Rick Street, grounds crew chief, trims away at the African fever tree on the University of Arizona campus. As a result of the February freeze, this and several other Heritage Trees will be cut down or face severe pruning.

Nine of the 22 designated Heritage Trees on the UA campus were so badly frozen in February that they will have to be cut down or severely pruned to "something that looks like a coat rack."

"It's a devastating loss," said Tanya Quist, director of the University of Arizona Campus Arboretum.

One of the nine trees - a fever tree native to Africa that stood near Cochise Hall - was cut down Monday.

The Heritage Trees are a collection of special trees prized for their origin, age, appearance or connection with the university's history.

Quist said the fever tree and four others showed no sign of life - or very little. All of those likely "will need to be cut back to a stump," she said.

Another four seriously cold-stricken trees will undergo "hard pruning," resulting in that "coat rack" look, Quist said.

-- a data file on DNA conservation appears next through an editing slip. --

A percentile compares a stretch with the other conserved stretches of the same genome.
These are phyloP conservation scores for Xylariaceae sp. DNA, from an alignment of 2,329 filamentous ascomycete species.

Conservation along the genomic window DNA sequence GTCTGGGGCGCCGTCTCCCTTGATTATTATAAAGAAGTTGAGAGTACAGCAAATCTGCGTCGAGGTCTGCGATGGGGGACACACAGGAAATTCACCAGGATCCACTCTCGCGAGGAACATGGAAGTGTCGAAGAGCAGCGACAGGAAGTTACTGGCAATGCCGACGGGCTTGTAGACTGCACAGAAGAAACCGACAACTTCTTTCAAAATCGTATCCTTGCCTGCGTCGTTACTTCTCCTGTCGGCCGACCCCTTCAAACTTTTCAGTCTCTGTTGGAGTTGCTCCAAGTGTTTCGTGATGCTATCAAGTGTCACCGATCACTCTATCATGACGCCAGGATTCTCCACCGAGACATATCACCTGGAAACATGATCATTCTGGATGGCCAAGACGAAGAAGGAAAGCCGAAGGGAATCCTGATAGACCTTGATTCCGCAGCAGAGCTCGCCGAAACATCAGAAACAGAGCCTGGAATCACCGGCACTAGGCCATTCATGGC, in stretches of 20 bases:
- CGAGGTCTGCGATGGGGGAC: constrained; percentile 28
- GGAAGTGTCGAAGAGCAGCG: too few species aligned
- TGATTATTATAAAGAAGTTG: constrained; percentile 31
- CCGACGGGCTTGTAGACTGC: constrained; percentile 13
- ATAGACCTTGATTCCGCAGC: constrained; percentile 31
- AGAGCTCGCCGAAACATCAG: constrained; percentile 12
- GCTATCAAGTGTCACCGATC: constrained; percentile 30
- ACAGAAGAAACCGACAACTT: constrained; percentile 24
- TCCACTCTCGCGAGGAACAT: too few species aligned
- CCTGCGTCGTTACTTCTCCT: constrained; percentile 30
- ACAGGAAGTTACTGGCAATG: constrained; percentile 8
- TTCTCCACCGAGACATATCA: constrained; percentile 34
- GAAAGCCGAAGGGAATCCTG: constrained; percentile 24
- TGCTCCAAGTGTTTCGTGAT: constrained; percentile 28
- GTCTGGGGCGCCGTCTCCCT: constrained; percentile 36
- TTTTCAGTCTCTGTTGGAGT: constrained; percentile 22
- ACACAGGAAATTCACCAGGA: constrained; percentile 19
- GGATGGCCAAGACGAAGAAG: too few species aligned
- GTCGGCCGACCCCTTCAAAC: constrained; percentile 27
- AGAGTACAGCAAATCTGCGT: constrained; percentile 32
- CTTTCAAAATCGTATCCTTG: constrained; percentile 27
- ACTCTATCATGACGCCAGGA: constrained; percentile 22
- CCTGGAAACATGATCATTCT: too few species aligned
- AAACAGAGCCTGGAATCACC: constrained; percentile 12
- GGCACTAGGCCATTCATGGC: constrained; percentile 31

She emphasized that plans for individual trees could change as continuing observations provide more information about their condition.

Wherever possible, Quist said, an effort will be made to retrain damaged trees to resemble their former shapes.

In the case of trees frozen so severely "that they wouldn't be an asset to the landscape for several decades," she sees another option.

"I'd like to take seedlings and produce a new plant that could eventually be introduced into the landscape," she said.

Quist said the sad fate of the Heritage Trees is "just the tip of the iceberg" in terms of overall damage to trees on the campus.

"There are many trees - ones that weren't Heritage Trees or on special lists - that were hit really hard by the freeze," she said.

Even as the frozen trees bring "a sense of loss," the situation also offers an opportunity, Quist said.

"It's an opportunity to consider a new identity for the tree collection," she said. That might include "a collections policy that promises greater sustainability, with trees that are more likely to endure the extremes of temperatures that we have here."

Contact reporter Doug Kreutz at dkreutz@azstarnet.com or at 573-4192.